Where Gavaskar would have no takers…
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Last Updated: Tuesday, March 17, 2009, 11:00
  
A few days back I decided to visit Delhi’s Ferozshah Kotla stadium and take a closer look at the Delhi team preparing for Vijay Hazare Trophy. Besides that, I wanted to talk to my good friend and Delhi captain Aakash Chopra and interview some Delhi cricketers who are on the fringes of the national team.

Like millions of other people in India, I am a cricket buff ever since my childhood. Unlike my cricket-crazy friends, my interest in cricket was not limited to the international arena, but also covered the happenings in the domestic circuit, especially of my state team Bengal. I liked to keep a close tab on relatively unknown cricketers, who may or may not play for the country in future.

As a small village lad who dreamt big, the success of some of these players from humble backgrounds inspired me. In fact, I got much of my early motivation and lessons in life from the game of cricket.

I still remember how passionate I used to be about visiting Kanchanjangha Stadium in Siliguri, the city nearest to my house, to watch Ranji matches involving the Bengal team.

So as a journalist, whenever I get an opportunity to interact with domestic cricketers, I grab it.

It was this interest that took me to Kotla on that d
ay. Though Aakash told me that they would be practicing from 9-12 in the morning and I could get hold of them only after they finish their nets, I decided to reach there early, by 10.30 am.

It was not one of those grueling net sessions at Kotla. There was time for discussion in between practices. The subject that dominated the day was the recently held IPL auction in Goa, where England duo of Pietersen and Flintoff raked in a whopping amount of moolah.

Delhi coach Vijay Dahiya was heard telling his boys how England all-rounder Paul Collingwood would add more value to their Delhi Daredevils this time. On this, Kolkata Knight Riders’ (KKR) player Aakash Chopra reminded his coach that unlike last year, KKR will get the services of West Indies captain Chris Gayle, who is a devastating player especially in the abbreviated version of the game.

Aakash also argued that if their opening combo, consisting of the burly West Indian Gayle and Kiwi dasher Brendon McCullum, stayed together for the first six overs, no one could prevent KKR from reaching the 100-runs mark. Everybody nodded their heads in agreement.

One of the players also cracked a joke regarding the huge amount Bangladeshi all-rounder Mashrafe Mortaza was able to fetch. He said that more than the amount of money, Mortaza was happy because it’s for him that the two Bollywood divas, Preity Zinta and Juhi Chawla, had a fight for almost 40 minutes in the auction.

Then it was time for some serious business as Aakash and Delhi Daredevil all-rounder Rajat Bhatia went to two different nets to have some knocking rounds with the bat.

Rajat was his usual self, hitting an off-spinner and an under-19 left armer for some lusty shots down the ground and, in between sweeping them.

Aakash, on the other hand, was batting against the bowling machine in another net. But lo and behold!! Aakash, a batsman whom I had seen facing the mighty Aussies bravely in their den in his orthodox style, was whacking almost every delivery he faced!!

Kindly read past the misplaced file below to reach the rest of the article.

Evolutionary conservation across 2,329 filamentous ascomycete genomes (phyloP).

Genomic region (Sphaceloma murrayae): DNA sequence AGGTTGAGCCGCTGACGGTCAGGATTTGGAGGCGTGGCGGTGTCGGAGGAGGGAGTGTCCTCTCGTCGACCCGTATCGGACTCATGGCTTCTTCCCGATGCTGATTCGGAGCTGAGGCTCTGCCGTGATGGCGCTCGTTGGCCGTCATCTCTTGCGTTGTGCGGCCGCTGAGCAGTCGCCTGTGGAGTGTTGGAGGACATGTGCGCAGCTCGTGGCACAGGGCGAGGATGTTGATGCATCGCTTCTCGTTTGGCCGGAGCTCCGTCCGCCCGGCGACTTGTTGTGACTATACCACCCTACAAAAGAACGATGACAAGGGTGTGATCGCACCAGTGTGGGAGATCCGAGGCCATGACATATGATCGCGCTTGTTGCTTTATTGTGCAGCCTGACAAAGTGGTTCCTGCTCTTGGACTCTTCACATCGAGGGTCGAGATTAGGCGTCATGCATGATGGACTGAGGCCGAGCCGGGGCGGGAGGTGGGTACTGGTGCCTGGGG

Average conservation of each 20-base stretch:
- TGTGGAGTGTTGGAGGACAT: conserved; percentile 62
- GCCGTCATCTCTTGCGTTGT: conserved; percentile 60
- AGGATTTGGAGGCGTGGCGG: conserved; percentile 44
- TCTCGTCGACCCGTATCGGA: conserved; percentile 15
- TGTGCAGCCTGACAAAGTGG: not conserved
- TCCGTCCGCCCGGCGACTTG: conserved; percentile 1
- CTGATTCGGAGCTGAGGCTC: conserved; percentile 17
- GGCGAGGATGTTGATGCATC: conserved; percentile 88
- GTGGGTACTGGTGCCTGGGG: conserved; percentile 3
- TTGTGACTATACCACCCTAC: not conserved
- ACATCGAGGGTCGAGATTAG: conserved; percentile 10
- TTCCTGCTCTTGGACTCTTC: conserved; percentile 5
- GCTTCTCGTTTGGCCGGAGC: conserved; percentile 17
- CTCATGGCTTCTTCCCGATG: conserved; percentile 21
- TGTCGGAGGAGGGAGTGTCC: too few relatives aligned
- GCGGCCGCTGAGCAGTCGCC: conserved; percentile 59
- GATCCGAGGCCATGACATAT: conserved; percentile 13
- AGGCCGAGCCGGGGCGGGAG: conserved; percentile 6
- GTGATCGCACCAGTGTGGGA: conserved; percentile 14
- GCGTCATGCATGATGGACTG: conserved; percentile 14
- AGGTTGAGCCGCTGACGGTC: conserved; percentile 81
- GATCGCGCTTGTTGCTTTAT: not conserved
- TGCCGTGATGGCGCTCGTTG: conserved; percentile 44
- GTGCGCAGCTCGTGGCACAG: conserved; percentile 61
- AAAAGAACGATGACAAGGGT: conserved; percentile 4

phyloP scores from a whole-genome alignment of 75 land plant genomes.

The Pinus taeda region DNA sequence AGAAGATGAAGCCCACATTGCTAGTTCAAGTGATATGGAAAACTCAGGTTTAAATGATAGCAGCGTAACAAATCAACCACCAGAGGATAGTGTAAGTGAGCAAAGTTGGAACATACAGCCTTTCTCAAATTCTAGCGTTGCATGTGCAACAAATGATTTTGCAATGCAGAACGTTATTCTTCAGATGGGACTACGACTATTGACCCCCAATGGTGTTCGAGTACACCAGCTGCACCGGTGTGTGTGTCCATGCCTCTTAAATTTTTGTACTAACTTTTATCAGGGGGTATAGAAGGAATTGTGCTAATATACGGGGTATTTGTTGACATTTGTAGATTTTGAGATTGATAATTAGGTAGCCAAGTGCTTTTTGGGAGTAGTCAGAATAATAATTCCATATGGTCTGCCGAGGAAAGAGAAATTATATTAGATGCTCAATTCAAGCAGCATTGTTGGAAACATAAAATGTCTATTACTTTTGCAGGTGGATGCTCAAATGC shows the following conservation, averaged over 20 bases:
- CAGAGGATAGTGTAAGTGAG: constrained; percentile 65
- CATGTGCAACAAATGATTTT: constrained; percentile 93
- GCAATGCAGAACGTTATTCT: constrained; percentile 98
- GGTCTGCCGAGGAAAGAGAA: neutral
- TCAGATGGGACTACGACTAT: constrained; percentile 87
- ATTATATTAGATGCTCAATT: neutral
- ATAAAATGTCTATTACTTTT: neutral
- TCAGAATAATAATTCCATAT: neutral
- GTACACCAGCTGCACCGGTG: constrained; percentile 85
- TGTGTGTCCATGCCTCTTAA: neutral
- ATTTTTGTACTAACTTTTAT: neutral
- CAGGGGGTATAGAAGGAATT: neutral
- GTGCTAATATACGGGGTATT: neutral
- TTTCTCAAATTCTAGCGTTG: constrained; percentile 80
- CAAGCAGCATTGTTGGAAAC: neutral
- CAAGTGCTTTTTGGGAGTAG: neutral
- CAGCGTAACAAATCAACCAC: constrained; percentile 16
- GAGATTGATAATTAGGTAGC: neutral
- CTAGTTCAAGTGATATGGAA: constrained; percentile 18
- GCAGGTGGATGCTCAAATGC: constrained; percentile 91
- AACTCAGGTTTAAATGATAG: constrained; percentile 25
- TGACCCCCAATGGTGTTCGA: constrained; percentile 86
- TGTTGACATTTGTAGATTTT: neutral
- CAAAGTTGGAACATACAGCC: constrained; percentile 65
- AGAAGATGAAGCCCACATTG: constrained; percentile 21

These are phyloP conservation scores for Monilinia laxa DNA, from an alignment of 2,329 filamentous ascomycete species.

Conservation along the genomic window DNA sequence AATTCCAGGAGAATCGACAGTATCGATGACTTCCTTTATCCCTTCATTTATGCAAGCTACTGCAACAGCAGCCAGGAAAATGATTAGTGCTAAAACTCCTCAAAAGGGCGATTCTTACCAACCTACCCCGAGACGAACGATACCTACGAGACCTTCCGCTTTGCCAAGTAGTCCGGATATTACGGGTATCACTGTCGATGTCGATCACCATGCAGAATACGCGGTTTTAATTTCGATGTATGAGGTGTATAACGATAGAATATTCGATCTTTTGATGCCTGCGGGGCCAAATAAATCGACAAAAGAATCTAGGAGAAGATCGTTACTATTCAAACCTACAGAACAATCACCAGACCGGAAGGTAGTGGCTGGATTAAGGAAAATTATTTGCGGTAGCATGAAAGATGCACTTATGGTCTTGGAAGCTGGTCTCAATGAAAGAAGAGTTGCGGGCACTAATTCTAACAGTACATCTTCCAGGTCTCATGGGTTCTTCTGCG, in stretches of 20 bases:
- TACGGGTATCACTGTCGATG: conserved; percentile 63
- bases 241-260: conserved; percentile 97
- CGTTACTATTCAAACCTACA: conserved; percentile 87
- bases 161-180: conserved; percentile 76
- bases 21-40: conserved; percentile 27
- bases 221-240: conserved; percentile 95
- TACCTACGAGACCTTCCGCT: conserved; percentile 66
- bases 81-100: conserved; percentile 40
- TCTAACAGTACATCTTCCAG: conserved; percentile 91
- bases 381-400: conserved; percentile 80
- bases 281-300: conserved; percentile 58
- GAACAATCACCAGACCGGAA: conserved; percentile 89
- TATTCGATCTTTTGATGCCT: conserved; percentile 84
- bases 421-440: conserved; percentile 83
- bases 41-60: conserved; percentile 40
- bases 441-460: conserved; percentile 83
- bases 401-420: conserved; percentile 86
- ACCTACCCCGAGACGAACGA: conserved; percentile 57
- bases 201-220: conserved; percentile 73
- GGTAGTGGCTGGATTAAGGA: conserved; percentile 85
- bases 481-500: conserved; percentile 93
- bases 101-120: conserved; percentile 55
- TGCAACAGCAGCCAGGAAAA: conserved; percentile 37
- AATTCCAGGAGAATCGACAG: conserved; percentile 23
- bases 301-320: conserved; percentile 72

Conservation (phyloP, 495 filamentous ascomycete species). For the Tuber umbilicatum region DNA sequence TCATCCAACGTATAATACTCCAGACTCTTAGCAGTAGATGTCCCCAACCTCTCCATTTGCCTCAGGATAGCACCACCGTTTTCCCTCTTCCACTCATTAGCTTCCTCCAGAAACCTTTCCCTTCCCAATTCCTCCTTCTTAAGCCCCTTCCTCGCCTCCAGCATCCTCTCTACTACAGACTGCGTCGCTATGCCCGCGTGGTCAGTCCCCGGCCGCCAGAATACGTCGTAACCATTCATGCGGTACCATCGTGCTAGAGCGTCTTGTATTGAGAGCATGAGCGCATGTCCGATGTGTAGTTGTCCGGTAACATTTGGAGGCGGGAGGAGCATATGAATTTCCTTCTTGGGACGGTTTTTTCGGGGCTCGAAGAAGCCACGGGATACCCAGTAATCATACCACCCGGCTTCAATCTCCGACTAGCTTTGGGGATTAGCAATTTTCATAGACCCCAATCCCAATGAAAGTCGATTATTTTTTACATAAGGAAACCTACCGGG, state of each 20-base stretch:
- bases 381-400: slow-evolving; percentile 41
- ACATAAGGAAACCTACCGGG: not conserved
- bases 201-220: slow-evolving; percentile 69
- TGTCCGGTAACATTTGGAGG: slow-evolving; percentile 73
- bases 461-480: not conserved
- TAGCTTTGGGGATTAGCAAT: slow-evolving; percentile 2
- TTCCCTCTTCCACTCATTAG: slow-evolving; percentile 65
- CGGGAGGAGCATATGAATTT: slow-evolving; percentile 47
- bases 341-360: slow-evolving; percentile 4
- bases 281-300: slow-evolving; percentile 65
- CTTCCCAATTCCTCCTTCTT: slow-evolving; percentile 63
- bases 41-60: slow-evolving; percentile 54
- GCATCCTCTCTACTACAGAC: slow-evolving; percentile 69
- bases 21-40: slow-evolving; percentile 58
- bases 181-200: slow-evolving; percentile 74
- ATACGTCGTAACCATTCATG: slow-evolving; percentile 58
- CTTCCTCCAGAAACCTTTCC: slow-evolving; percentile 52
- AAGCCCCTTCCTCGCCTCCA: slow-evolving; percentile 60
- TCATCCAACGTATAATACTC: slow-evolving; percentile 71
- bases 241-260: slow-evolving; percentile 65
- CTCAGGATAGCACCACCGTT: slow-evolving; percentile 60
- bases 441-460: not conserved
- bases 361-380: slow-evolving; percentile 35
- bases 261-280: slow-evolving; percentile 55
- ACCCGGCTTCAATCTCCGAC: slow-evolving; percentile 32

There was hardly any ball the opener tried to defend!!…He was lofting every ball…be it an over-pitch or a good length. The way he was playing reminded me of my coaching-centre days when anybody who tried to play out of book cricket, was scolded by our coach. I thought that cricket has really changed a lot within a few years…

Am I thinking cynically like Geoffrey Boycott? Let me tell you that I am an unabashed romanticist when it comes to cricket. A straight drive down the ground or a copybook cover drive pleases me more than a cross-batted six. The newest version of cricket (T20) never excited me. I can still go to the fields to watch Rahul Dravid play his customary cricket in Test matches.

But alas! Players like Rahul Dravid, Shivnarine Chanderpaul, Jacques Kallis, VVS Laxman, who are considered batsmen with merit, had to struggle in the inaugural IPL season. On the other hand, there were the relatively unknown Yusuf Pathan, Ravindra Jadeja, Shaun Marsh who showed their valor and entertained the cheering crowds with their unorthodox ways with the willow.

So, I thought, probably Aakash is trying hard to adapt to fataafat cricket. He probably learnt it the hard way that cricket is neither a gentleman’s game nor a beautiful game any more. It’s more of a business these days. Your price is decided not by the cricketing substance you have, but by the forces of market value that are tagged with you. So Mortazas earn more than the Pontings, Dravids or Kallises.

I reminded myself that there is no place for emotion in this hard world dominated by the business class. Hundreds of people can be handed the pink slip by men like Vijay Mallya for financial slowdown, but when it comes to ‘entertaining’ people through cricket, he can champion the cause by buying an individual for Rs 7.5 crore. If the IPL, I reflect, can overcome a monster like recession so easily, it must have the ability to change the face of cricket for ever.

Watching the proceedings and thinking about the evolution of cricket over the years, I recall what one of my friends told me in a lighter vein while watching the proceeding of the IPL auction. He said that even batting legend Sunil Gavaskar would have no takers if he were to play the game called cricket these days.

First Published: Tuesday, March 17, 2009, 11:00


(The views expressed by the author are personal)
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